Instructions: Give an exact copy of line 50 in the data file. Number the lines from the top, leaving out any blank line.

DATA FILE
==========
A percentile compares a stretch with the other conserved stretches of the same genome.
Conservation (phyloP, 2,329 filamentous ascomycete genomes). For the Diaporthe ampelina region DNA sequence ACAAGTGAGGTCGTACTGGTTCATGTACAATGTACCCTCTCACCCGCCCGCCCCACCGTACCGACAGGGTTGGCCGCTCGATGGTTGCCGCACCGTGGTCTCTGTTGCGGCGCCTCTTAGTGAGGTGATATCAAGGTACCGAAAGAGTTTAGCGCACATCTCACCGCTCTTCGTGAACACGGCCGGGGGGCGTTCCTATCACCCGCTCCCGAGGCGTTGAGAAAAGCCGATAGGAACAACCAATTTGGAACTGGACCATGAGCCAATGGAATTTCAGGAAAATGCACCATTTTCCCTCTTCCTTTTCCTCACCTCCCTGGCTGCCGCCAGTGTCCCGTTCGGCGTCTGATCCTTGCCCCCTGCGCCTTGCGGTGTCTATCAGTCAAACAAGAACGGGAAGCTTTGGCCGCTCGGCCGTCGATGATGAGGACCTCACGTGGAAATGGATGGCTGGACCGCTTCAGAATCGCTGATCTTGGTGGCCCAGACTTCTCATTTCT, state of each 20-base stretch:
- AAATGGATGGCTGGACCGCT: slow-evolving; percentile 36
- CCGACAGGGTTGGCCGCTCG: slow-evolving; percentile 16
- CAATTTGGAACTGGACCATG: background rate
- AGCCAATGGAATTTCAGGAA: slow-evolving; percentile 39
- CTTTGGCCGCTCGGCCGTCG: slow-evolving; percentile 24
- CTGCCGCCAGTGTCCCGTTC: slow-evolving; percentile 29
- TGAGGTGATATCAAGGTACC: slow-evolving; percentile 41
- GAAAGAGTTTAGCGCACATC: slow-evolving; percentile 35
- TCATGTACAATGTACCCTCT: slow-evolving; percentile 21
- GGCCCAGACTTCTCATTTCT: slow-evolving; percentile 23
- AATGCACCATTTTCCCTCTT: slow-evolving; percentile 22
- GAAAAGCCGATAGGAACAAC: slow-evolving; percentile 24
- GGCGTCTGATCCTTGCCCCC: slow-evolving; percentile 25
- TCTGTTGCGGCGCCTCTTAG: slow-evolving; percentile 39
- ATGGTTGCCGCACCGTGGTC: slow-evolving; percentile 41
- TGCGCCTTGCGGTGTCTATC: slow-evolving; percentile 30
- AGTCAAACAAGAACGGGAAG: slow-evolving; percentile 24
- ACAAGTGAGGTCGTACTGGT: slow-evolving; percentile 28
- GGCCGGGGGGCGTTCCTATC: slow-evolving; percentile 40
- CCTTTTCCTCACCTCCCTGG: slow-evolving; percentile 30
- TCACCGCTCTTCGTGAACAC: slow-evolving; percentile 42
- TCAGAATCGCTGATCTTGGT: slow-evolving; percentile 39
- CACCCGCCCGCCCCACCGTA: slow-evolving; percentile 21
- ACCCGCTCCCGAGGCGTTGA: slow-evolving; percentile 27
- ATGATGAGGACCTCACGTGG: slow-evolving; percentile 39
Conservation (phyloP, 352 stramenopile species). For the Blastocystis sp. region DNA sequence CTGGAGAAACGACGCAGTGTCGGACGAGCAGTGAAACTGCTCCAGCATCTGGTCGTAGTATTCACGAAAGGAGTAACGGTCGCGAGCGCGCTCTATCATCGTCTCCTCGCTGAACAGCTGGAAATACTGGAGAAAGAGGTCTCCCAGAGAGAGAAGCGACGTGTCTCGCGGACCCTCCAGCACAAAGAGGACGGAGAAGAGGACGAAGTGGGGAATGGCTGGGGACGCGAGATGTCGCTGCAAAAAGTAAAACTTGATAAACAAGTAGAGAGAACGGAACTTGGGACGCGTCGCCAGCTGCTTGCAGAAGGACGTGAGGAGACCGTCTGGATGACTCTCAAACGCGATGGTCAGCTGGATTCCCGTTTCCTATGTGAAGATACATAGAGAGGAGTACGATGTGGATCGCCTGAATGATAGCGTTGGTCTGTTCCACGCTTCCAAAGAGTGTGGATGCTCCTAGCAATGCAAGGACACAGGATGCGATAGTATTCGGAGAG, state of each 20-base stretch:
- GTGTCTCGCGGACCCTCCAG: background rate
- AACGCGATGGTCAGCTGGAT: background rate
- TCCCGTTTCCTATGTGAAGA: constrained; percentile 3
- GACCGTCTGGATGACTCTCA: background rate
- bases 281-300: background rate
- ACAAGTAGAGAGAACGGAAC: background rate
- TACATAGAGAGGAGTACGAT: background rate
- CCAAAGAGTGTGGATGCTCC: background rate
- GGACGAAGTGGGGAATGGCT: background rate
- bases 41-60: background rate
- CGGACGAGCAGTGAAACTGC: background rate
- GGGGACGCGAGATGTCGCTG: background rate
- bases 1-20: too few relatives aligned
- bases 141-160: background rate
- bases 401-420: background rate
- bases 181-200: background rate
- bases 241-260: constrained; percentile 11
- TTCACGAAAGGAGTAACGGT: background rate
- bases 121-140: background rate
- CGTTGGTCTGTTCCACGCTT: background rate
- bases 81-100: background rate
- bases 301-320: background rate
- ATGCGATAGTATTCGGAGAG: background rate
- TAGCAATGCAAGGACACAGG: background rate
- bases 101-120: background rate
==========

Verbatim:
- bases 301-320: background rate